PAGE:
Wordsworth wrote an endless poem in blank verse on” the growth of a poet’s mind.” I shall attempt a more modest feat for a more distracted age: a blog, “Things which a Lifetime of Trying to Be a Poet has Taught Me.”
It is now the Autumn of 1974 and the beginning of my Middler year in Seminary. While adding Hebrew to my Greek and gaining additional grounding in biblical studies, theology, and church history, I managed also to find time for some walks in the woods before the onset of another winter and to experiment a bit with enjambment, the art of making your sentences end at different points in your lines of iambic pentameter to avoid predictable monotony and enhance the flow of your sonnet.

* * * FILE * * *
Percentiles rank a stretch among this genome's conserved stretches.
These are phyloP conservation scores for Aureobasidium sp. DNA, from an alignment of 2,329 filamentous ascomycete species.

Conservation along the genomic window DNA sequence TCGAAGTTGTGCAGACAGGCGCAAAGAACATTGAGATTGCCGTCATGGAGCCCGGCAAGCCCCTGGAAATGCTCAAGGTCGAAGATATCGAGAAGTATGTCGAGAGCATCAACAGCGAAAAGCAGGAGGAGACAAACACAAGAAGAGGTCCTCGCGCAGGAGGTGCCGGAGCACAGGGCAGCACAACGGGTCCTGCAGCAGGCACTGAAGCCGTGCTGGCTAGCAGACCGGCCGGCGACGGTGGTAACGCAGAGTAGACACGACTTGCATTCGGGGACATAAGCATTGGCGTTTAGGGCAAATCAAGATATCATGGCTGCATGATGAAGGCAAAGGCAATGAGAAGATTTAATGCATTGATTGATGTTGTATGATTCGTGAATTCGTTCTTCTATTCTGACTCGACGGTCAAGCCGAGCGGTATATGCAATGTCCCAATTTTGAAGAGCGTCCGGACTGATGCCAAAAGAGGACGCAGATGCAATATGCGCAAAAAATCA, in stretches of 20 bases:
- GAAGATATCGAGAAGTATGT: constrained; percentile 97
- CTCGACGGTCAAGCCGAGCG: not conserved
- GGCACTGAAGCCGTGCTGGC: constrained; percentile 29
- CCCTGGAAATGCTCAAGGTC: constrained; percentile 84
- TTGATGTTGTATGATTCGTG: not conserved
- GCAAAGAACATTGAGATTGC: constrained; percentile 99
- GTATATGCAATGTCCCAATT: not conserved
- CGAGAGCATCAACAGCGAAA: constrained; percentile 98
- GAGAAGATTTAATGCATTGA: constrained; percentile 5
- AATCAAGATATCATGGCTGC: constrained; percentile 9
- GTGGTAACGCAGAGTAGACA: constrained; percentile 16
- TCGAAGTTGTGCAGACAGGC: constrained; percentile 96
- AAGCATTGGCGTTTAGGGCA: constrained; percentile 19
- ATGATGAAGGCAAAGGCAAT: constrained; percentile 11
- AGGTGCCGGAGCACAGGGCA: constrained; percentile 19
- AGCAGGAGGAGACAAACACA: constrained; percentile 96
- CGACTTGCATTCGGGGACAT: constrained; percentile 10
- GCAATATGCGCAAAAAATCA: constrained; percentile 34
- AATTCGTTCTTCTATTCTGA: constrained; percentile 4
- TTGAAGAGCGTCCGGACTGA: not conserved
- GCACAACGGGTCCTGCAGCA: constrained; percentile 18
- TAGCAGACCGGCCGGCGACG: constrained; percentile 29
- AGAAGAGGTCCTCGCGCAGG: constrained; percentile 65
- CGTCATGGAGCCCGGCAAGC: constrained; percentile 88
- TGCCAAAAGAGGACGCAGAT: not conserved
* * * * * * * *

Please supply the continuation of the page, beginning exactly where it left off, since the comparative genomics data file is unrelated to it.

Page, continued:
It was a deep, dark forest. No wind stirred
The woven branches there. No greater sound
In all that heavy stillness could be heard
Than worn-out oak leaves dropping to the ground.
The floor was covered with their rusty brown
As I, not unaffected by the gloom,
Came slowly shuffling through with eyes cast down.
The arching branches, closing in, assumed
The aspect of dim vaults in ancient tombs,
When, sudden, splashed amidst the brown, a small
Bright patch of gold I saw, the earth in bloom,
Where one lone maple’s let her leaf-cloak fall.
Tell me—was it leaves I saw that hour,
Or Zeus descending in a golden shower?
Remember: for more poetry like this, go to https://www.createspace.com/3562314 and order Stars Through the Clouds!
Donald T. Williams, PhD